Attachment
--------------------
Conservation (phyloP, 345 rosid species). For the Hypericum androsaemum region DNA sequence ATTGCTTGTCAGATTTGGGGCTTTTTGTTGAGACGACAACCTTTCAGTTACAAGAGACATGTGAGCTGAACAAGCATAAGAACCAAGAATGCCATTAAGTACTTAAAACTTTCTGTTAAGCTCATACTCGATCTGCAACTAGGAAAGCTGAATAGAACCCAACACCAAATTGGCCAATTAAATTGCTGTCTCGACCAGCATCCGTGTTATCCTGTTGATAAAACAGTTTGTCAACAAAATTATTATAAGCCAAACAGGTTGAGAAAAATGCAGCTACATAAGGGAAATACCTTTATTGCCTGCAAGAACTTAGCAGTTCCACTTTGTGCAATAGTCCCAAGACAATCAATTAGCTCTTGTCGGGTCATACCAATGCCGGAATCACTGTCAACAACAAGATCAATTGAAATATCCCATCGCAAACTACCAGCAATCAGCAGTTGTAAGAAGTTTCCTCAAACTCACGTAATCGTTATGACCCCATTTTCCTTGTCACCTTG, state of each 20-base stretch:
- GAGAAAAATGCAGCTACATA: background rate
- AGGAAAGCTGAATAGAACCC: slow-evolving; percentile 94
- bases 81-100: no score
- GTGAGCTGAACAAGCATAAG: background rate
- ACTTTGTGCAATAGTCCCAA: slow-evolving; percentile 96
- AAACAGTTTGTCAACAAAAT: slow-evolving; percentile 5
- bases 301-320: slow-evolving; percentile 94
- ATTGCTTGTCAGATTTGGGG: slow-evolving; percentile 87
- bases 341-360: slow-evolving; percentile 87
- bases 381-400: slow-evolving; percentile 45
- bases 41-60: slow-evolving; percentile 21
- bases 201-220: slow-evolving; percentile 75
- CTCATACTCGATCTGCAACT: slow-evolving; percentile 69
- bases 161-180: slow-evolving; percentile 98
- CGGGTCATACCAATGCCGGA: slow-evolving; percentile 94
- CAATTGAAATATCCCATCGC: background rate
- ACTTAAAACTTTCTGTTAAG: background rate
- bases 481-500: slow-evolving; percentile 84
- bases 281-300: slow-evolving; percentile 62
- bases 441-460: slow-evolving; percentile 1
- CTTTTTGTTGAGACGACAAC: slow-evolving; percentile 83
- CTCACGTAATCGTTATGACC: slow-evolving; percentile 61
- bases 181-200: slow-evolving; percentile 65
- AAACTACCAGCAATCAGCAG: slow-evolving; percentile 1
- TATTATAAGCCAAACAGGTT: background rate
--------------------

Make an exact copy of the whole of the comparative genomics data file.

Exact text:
Conservation (phyloP, 345 rosid species). For the Hypericum androsaemum region DNA sequence ATTGCTTGTCAGATTTGGGGCTTTTTGTTGAGACGACAACCTTTCAGTTACAAGAGACATGTGAGCTGAACAAGCATAAGAACCAAGAATGCCATTAAGTACTTAAAACTTTCTGTTAAGCTCATACTCGATCTGCAACTAGGAAAGCTGAATAGAACCCAACACCAAATTGGCCAATTAAATTGCTGTCTCGACCAGCATCCGTGTTATCCTGTTGATAAAACAGTTTGTCAACAAAATTATTATAAGCCAAACAGGTTGAGAAAAATGCAGCTACATAAGGGAAATACCTTTATTGCCTGCAAGAACTTAGCAGTTCCACTTTGTGCAATAGTCCCAAGACAATCAATTAGCTCTTGTCGGGTCATACCAATGCCGGAATCACTGTCAACAACAAGATCAATTGAAATATCCCATCGCAAACTACCAGCAATCAGCAGTTGTAAGAAGTTTCCTCAAACTCACGTAATCGTTATGACCCCATTTTCCTTGTCACCTTG, state of each 20-base stretch:
- GAGAAAAATGCAGCTACATA: background rate
- AGGAAAGCTGAATAGAACCC: slow-evolving; percentile 94
- bases 81-100: no score
- GTGAGCTGAACAAGCATAAG: background rate
- ACTTTGTGCAATAGTCCCAA: slow-evolving; percentile 96
- AAACAGTTTGTCAACAAAAT: slow-evolving; percentile 5
- bases 301-320: slow-evolving; percentile 94
- ATTGCTTGTCAGATTTGGGG: slow-evolving; percentile 87
- bases 341-360: slow-evolving; percentile 87
- bases 381-400: slow-evolving; percentile 45
- bases 41-60: slow-evolving; percentile 21
- bases 201-220: slow-evolving; percentile 75
- CTCATACTCGATCTGCAACT: slow-evolving; percentile 69
- bases 161-180: slow-evolving; percentile 98
- CGGGTCATACCAATGCCGGA: slow-evolving; percentile 94
- CAATTGAAATATCCCATCGC: background rate
- ACTTAAAACTTTCTGTTAAG: background rate
- bases 481-500: slow-evolving; percentile 84
- bases 281-300: slow-evolving; percentile 62
- bases 441-460: slow-evolving; percentile 1
- CTTTTTGTTGAGACGACAAC: slow-evolving; percentile 83
- CTCACGTAATCGTTATGACC: slow-evolving; percentile 61
- bases 181-200: slow-evolving; percentile 65
- AAACTACCAGCAATCAGCAG: slow-evolving; percentile 1
- TATTATAAGCCAAACAGGTT: background rate